Prime Minister Benjamin Netanyahu, five ministers and four deputy ministers have yet to file an annual statement of wealth to the state comptroller, even though the deadline passed two months ago.
The Netanyahu government has a staggering 38 ministers and deputy ministers, so the number of those who failed to file the required statement constitutes about a quarter of the cabinet.
Education Minister Gideon Sa'ar has missed the deadline, as have Minority Affairs Minister Avishay Braverman, Tourism Minister Stas Misezhnikov, Industry and Trade Minister Benjamin Ben-Eliezer and Vice Prime Minister Silvan Shalom. Among the deputy ministers who have failed to do so are Gila Gamliel, Meir Porush, Danny Ayalon and Yitzhak Cohen.
Sa'ar, Braverman, Misezhnikov and Ayalon issued statements saying they follow the comptroller's instructions and will file in a few days. Ben-Eliezer's office said he has already filed and that the comptroller has since asked for some corrections and clarifications, which will be filed soon. Gamliel did not respond.
According to the rules governing the avoidance of conflict of interest by ministers, "within 60 days of their assuming office, a minister will declare to the state comptroller, among other matters, the following: capital, income, benefits, and [financial] commitments that the minister and his family have in the year that preceded their appointment as minister, as well as other details that have been determined by the comptroller on the declaration form."
In addition, article 10 of the regulations for preventing a conflict of interests for ministers states that "within 60 days of the end of each year of a minister's tenure, and within 60 days after the end of the minister's tenure, the minister will file an annual declaration to the state comptroller with details on capital, assets, benefits and commitments and details on other sources of income of the minister and of his family."
Most salaried employees in Israel are not required to file an annual income tax return.
The Netanyahu government was established on March 31, 2009, meaning that the deadline for the prime minister, ministers and deputy ministers to update their declaration to the state comptroller for the period of April 2009 to the end of March 2010 was May 31 of this year.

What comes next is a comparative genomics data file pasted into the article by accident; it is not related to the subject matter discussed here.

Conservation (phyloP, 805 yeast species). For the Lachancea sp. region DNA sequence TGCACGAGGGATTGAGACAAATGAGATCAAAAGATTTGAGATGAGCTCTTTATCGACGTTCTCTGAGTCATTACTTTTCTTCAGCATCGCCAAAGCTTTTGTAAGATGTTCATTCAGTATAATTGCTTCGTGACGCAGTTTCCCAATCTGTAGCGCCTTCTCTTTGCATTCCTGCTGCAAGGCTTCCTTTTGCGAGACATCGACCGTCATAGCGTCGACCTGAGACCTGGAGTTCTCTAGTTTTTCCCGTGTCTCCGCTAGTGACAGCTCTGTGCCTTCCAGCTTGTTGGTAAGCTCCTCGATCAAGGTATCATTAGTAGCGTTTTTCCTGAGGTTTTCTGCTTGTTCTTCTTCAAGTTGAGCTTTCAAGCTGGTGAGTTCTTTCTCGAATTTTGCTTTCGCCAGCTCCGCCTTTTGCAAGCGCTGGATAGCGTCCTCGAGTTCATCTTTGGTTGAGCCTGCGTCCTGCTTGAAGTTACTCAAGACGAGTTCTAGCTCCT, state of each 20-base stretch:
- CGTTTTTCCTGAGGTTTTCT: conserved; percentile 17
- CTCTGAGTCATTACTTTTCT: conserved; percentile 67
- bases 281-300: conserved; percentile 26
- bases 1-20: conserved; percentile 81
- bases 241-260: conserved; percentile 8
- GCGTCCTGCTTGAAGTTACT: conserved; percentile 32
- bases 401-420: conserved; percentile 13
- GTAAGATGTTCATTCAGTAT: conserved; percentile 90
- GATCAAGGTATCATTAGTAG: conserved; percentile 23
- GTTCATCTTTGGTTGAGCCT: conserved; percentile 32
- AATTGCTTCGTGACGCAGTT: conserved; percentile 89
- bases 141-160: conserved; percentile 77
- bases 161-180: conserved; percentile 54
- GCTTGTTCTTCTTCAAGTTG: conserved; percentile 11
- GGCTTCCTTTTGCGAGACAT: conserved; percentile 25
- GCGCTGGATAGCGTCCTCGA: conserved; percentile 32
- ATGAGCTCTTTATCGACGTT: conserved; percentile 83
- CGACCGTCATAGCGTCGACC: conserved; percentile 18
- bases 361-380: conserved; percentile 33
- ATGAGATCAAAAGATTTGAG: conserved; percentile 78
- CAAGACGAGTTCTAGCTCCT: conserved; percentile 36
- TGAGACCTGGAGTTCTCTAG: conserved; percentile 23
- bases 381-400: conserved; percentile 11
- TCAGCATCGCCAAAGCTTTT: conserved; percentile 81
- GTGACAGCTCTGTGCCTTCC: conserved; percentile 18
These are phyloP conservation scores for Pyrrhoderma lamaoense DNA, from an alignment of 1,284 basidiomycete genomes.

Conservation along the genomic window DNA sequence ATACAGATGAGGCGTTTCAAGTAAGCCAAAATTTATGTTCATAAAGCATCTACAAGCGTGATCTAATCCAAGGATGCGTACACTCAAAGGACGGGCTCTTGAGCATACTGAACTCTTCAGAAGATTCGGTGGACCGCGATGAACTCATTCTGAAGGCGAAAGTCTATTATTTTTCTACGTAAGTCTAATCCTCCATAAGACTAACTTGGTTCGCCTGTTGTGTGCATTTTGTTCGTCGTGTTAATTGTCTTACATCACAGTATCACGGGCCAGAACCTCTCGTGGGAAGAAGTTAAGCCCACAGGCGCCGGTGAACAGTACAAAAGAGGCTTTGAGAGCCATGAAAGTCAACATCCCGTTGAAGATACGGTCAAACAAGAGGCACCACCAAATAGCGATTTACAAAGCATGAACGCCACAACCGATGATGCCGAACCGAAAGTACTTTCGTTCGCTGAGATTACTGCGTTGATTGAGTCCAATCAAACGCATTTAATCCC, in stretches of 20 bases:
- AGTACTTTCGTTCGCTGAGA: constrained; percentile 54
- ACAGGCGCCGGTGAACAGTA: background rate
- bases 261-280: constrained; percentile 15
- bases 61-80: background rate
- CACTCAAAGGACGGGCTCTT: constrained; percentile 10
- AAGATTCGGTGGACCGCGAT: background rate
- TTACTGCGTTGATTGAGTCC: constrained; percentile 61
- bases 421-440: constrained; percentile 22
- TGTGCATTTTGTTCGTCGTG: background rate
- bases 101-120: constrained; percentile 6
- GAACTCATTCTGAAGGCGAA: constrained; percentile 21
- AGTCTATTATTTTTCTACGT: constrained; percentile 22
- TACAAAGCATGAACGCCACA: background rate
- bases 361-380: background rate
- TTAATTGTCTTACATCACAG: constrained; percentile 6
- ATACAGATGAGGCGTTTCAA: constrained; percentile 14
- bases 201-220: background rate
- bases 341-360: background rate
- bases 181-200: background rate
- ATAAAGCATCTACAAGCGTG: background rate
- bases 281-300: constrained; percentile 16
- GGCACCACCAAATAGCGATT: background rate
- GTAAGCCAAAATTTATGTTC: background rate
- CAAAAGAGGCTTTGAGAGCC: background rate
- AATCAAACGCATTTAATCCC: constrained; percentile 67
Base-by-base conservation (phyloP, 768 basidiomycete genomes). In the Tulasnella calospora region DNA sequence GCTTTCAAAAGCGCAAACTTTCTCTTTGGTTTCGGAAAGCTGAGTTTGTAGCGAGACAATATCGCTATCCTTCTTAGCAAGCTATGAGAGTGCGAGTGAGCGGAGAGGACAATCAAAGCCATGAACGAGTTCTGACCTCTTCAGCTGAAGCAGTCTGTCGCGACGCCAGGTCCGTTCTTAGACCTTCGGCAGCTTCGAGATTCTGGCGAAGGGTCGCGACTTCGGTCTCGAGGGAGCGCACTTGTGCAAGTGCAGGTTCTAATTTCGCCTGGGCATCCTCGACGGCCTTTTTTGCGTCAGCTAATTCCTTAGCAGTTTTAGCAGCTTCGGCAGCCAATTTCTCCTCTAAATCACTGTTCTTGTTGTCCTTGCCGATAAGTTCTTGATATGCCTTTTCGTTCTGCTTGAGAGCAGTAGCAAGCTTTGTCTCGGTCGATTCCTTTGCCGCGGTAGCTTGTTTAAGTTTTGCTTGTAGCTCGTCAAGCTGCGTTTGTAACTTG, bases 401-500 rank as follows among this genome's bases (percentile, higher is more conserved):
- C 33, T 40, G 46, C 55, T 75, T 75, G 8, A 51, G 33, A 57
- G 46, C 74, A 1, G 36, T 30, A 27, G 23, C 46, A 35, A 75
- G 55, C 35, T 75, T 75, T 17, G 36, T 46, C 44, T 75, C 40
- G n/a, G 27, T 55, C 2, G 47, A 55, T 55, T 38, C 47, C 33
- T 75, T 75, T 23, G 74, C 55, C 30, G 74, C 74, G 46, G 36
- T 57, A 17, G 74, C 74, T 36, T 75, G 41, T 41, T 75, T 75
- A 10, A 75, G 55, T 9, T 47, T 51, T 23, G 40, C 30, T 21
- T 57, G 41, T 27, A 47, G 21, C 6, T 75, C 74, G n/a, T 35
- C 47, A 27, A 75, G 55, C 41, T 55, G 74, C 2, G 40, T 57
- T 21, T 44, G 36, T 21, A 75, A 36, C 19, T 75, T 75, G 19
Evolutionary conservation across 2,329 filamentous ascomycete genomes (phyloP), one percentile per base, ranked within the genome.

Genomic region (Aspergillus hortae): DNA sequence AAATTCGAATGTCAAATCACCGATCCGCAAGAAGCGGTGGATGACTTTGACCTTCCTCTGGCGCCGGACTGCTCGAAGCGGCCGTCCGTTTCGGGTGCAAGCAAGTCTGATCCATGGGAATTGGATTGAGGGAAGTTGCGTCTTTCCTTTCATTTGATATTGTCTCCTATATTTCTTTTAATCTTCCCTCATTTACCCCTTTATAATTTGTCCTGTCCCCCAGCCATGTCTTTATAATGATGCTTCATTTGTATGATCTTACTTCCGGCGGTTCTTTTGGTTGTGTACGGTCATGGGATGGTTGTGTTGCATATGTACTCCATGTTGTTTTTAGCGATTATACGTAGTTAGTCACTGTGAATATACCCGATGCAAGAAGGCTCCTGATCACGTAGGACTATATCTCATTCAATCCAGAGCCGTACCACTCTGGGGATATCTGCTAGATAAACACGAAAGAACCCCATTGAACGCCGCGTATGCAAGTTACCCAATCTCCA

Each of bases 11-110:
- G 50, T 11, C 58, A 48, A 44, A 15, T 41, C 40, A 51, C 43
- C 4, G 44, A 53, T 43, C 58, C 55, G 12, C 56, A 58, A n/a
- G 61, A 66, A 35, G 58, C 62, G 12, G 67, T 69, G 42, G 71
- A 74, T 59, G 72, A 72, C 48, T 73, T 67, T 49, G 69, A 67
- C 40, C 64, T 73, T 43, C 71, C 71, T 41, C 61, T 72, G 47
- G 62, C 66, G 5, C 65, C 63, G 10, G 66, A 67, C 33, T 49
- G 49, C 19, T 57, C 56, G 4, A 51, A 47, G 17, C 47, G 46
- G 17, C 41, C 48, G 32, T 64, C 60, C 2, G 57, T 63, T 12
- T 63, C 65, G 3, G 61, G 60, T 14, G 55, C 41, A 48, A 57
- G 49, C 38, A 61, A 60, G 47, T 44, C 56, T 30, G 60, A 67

It should be noted that Ben-Eliezer and Cohen have already served in a number of governments and were obligated to have filed annual report with the state comptroller previously. Those are also overdue.
State Comptroller Micha Lindenstrauss, has sent letters to the prime minister and the ministers, urging them to file the 13-page report on their income.
Knesset sources say that if the ministers and their deputies fail to file the report in the near future, they are likely to be called in by the comptroller to provide explanations.
However, the release of their names is expected to encourage the ministers to file their reports. Some of the ministers and deputy ministers were critical yesterday of the requirement of having to file an annual income report to the state comptroller.
"The requirement that the prime minister, the ministers and their deputies file a report on income once a year to the state comptroller is absurd," one minister said yesterday. "It is a procedural hassle and is not effective."
"There are barely any changes between the income report I filed with the comptroller a year ago and the one this year," another minister said. "I do not understand why we need to file such a declaration every year and not at the start of our tenure and at the end of it."
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